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Methylnatrexone to prevent intrathecal morphine-induced pruritis after Cesarean delivery
Abstract Number: T 4
Abstract Type: Original Research
Background: Intrathecal (IT) morphine provides excellent and prolonged analgesia following cesarean delivery (CD) however it causes pruritis in over two-thirds of women.(1) N-methylnatrexone bromide, a tertiary derivative of naltrexone, is a peripherally-acting μ-opioid antagonist that does not cross the blood brain barrier, and is FDA-approved to treat opioid-induced constipation.(2) The aim of the study was to assess the effectiveness of subcutaneous methlynatrexone in preventing IT morphine-induced pruritis after CD. We hypothesize that this novel indication for methylnaltrexone will reduce pruritis without adversely affecting post-operative pain.
Methods: A total of 130 women undergoing elective CD are currently being enrolled in this randomized control, double-blinded, multicenter study. All patients receive a standard spinal of hyperbaric bupivacaine12 mg, fentanyl 15 mcg, and morphine 100 mcg. Patients are randomized to receive either a subcutaneous injection of methylnatrexone 12 mg (0.6 ml) or normal saline (0.6 ml) immediately post-delivery. Pruritis, nausea and pain scores are recorded at 2, 4, 8, 12 and 24 h post-study drug. Analgesic, anti-emetics, and anti-pruritics use are calculated for 24 h study period. Overall satisfaction and quality of postoperative recovery are also measured. The primary outcomes are worst pruritis score and the area under the curve pruritis scores for 0-24 h. Naloxone and ondansetron are available to treat pruritis and nausea/vomiting respectively.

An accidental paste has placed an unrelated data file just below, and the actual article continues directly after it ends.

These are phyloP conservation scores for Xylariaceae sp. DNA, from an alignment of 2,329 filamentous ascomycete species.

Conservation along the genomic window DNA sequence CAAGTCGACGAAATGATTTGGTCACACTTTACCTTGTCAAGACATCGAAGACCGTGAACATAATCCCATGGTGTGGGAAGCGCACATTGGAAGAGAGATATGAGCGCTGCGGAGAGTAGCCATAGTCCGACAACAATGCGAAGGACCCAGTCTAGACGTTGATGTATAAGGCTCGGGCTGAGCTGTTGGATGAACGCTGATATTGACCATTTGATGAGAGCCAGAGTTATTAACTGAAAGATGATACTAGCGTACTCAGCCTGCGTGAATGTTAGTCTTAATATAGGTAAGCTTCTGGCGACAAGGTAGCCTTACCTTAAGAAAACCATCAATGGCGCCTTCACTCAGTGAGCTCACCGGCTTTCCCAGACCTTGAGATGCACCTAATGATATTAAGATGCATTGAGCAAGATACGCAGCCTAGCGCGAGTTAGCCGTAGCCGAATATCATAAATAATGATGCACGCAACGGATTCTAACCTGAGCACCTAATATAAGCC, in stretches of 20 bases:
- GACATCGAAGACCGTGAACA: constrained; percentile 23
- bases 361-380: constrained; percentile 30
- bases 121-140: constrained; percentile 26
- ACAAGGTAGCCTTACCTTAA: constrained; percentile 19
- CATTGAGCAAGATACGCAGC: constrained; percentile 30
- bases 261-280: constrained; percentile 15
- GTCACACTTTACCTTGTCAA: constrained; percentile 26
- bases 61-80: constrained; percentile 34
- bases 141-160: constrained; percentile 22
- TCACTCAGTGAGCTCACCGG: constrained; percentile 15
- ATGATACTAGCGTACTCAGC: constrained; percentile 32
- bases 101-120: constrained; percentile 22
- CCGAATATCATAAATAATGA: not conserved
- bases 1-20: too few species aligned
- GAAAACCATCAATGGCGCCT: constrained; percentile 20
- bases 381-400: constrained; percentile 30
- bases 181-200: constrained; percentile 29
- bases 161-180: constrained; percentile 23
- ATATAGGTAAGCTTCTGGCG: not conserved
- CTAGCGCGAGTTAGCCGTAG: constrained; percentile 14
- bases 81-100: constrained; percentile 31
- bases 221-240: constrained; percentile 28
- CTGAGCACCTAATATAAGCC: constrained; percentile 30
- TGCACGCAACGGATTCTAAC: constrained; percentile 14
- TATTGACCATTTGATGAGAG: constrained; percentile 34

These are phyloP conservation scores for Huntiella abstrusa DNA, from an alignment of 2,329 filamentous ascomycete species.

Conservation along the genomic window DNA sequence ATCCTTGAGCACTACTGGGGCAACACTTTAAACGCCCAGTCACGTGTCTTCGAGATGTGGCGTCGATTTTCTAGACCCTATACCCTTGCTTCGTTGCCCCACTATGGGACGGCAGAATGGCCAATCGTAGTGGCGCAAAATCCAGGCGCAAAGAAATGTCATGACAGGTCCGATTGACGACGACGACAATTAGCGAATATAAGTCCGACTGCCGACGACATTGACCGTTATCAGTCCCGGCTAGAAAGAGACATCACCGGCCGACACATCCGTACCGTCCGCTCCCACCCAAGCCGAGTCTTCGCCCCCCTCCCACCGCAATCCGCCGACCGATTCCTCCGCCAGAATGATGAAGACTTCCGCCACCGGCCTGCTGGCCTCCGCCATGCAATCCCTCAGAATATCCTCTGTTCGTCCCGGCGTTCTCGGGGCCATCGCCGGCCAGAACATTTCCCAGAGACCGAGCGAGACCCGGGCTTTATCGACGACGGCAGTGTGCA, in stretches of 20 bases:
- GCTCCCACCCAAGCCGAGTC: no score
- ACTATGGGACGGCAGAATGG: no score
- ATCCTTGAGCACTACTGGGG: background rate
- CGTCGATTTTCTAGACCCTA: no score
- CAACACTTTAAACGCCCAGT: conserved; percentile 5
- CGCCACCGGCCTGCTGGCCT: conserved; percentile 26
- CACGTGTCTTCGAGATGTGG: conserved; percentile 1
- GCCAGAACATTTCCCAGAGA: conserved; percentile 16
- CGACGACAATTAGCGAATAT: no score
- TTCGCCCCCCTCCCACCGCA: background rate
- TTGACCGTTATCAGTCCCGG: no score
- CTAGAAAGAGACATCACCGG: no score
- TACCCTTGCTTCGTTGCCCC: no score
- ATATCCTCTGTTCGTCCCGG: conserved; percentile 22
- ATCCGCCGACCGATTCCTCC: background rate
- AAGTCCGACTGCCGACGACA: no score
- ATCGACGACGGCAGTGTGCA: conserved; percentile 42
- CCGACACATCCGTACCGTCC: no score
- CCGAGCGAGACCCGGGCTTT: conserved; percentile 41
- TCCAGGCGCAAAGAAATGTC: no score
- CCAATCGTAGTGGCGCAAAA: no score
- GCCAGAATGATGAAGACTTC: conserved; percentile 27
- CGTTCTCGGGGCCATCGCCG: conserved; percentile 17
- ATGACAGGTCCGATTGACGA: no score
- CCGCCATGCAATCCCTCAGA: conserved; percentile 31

Results: At time of abstract submission, we have enrolled 82 of 130 patients in this ongoing study. To avoid unblinding and diminishing the statistical power of the final analysis, we present only descriptive data for the study cohort. 75 (92%) experienced pruritis, and 18 (22%) required treatment for pruritis. The worst pruritis score distribution is outlined in the Figure. 30 (37%). Patients also complained of nausea/vomiting post-CD.
Conclusion: Final unblinded and inferential statistical analysis for this ongoing study will be available for presentation at the upcoming SOAP meeting. If methylnatrexone is effective, this study will provide a viable therapeutic option for a very troublesome side effect, and if ineffective, results will provide valuable mechanistic insight demonstrating that IT opioid-induced pruritis is a centrally, not peripherally, mediated phenomenon.
1. Anaesthesia. 2007; 62(7):672-6.
2. J Pharmacol Exp Ther. 2002; 300(1):118-23.